Monday, December 20, 2010


Today was a sucky Monday. Aren't they all? Why do we allow them to persist, week after week? When I started my car this morning, the "malfunction indicator lamp" came on. Why now, when it's pouring rain, and I'm about to leave town, and I have no extra money because I just finished Christmas shopping? At work, there were buckets all down the hallway catching the rainwater from the leaky ceiling. Yes, there were also leaks in some of the galleries, and my apartment windows. And a museum in Switzerland wrote a nasty letter threatening to withdraw their works from our exhibition because our security isn't up to snuff. Turns out they're right. And then I stopped by Staples on the way home, and suddenly got all Dad-sad because the last time I was in a Staples was with Amy shopping for paper to print Dad's memorial service program on. So then I'm walking down the street crying in the rain, and I come home to a huge mess of cat barf, after almost a month of improved health; is it because I didn't give her the B12 injection this weekend, or is she slipping down the slippery slope right before I leave on vacation? Should I try to sequester her in the kitchen for that entire week? Sometimes it's just too much. :*(

But on the positive side . . . at least the cat barf was in the kitchen and not the rug. And at least I have nice rain boots to splash through the puddles. And at least I got to park on the non-street-cleaning side of the street so I don't have to rush to move my car in the morning, whether it's functioning or not. And at least I get to go away on vacation in a few days and forget all of this, if only for a little while.

Sunday, December 19, 2010


Here's one thing I do know about Indian art: I love Ustad Mansur. He was a 17th century Mughal painter and court artist who specialized in depicting plants and animals. He was the first artist to paint the Dodo! Aren't these fabulous? I'm surprised I can't find more quality images of his work on-line . . .

the boy upstairs

I have to say, it's very comforting to have a good neighbor upstairs. I'm sitting in my cozy apartment, the rain is falling like crazy outside, the cats are curled up together on the blue chair, a candle is burning on the coffee table, my little Christmas tree is glowing on the hearth, and I know my good friend P is equally cozy just upstairs. If we need each other, we're here, but mostly I think we're content simply knowing the other one is nearby. Sure, we visit in the hallway or on the back stairs fairly frequently, or he invites me up for a glass of wine, or I invite him in to catch up on matters of work and romance. But the rest of the time it's just kinda nice knowing he's there; hearing him walking around, or turning on the shower, or chatting with friends. Like he said when I first moved in, he'll be Rhoda to my Mary Tyler Moore, only with a penis. But seriously, we may not have as many capers as a sitcom duo, but we've certainly had an intense year, and I'm grateful to have such a generous, thoughtful, compassionate, and entertaining friend and neighbor.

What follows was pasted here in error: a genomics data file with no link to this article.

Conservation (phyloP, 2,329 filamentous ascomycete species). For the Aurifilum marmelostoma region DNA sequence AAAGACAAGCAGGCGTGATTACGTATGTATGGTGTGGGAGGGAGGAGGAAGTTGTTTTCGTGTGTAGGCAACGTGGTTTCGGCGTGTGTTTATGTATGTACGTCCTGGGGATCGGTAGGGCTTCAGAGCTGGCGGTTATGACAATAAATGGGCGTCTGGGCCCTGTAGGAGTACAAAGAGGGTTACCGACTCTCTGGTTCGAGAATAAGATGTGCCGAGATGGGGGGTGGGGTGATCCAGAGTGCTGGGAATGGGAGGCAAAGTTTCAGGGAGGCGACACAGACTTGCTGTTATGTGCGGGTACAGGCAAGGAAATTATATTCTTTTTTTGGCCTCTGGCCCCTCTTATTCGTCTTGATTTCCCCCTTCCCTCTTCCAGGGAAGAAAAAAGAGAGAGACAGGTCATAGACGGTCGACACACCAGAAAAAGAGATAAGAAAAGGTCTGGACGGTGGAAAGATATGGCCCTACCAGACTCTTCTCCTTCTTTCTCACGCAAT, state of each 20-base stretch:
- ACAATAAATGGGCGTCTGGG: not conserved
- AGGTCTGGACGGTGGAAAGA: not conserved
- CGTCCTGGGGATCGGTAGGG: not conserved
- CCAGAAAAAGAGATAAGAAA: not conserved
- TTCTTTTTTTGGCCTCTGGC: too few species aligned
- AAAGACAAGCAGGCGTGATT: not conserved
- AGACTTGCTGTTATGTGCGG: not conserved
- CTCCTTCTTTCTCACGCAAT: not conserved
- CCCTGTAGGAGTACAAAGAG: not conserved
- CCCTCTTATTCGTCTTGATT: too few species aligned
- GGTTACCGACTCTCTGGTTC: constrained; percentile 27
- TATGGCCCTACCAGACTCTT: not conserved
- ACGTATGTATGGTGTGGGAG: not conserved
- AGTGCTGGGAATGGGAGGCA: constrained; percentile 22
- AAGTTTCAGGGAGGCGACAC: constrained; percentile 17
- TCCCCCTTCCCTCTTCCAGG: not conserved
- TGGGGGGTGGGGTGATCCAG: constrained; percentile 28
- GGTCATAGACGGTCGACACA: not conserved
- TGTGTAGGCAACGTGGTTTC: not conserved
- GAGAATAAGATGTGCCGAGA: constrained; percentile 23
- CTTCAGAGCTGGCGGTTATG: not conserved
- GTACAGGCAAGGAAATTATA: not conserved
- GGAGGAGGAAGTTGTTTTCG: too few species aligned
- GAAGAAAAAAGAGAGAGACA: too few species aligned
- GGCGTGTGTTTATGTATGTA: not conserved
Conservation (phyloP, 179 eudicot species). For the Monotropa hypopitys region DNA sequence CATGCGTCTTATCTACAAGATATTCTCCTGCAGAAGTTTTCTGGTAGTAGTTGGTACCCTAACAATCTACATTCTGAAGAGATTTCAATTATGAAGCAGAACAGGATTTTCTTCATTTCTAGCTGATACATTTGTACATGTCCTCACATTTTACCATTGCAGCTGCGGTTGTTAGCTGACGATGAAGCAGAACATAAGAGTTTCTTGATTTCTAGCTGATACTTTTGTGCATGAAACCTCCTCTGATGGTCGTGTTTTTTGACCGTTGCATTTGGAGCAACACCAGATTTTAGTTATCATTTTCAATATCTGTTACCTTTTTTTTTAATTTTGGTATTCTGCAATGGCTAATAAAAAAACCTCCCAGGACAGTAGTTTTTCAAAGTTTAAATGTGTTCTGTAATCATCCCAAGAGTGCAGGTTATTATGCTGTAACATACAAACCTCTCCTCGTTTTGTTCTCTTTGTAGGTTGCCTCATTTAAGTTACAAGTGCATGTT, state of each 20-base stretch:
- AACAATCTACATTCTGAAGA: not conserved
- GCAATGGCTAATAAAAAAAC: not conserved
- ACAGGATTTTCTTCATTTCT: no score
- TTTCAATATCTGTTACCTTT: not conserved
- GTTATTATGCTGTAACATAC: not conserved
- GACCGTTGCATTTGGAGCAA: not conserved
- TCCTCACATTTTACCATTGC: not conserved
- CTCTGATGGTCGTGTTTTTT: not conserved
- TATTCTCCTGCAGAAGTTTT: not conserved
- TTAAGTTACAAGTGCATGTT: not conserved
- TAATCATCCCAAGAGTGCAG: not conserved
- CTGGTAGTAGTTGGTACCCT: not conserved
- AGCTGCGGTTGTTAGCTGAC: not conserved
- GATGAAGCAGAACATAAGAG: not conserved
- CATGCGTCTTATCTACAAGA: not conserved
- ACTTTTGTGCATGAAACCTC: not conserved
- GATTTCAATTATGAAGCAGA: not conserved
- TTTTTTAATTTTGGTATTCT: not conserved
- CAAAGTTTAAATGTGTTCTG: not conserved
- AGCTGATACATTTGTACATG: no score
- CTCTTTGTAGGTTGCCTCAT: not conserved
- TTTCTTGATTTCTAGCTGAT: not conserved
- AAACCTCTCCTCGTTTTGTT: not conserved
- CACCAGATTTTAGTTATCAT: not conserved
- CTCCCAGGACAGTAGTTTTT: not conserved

Saturday, December 18, 2010


The Elephants of Asia exhibit opened at the LA Zoo this past week. I volunteered for one of the morning VIP previews (delicious mango lassi yogurt parfaits and cardamom french toast, plus free coloring books!), and then had a chance to fully explore the exhibit this weekend, albeit in the pouring rain, and it's fantastic. Many years in the making, it's wonderful to finally have this huge section of the zoo open and accessible, and to see our three elephants happily exploring their new home.

Billy (the bull) loves the waterfall, and seems to be constantly on the move around the enclosure, checking everything out. It's amazing to see him trekking along in the distance from across the enclosure, and absolutely awe inspiring to see him suddenly come around a corner, his massive form and impressive trunk and tusks filling up your field of vision. I've never been to Asia, but I think this exhibit must capture a little bit of what it would be like to encounter an elephant in the wild. It allows him the dignity and stimulation to thrive, and us the honor of being able to study him and enjoy his presence.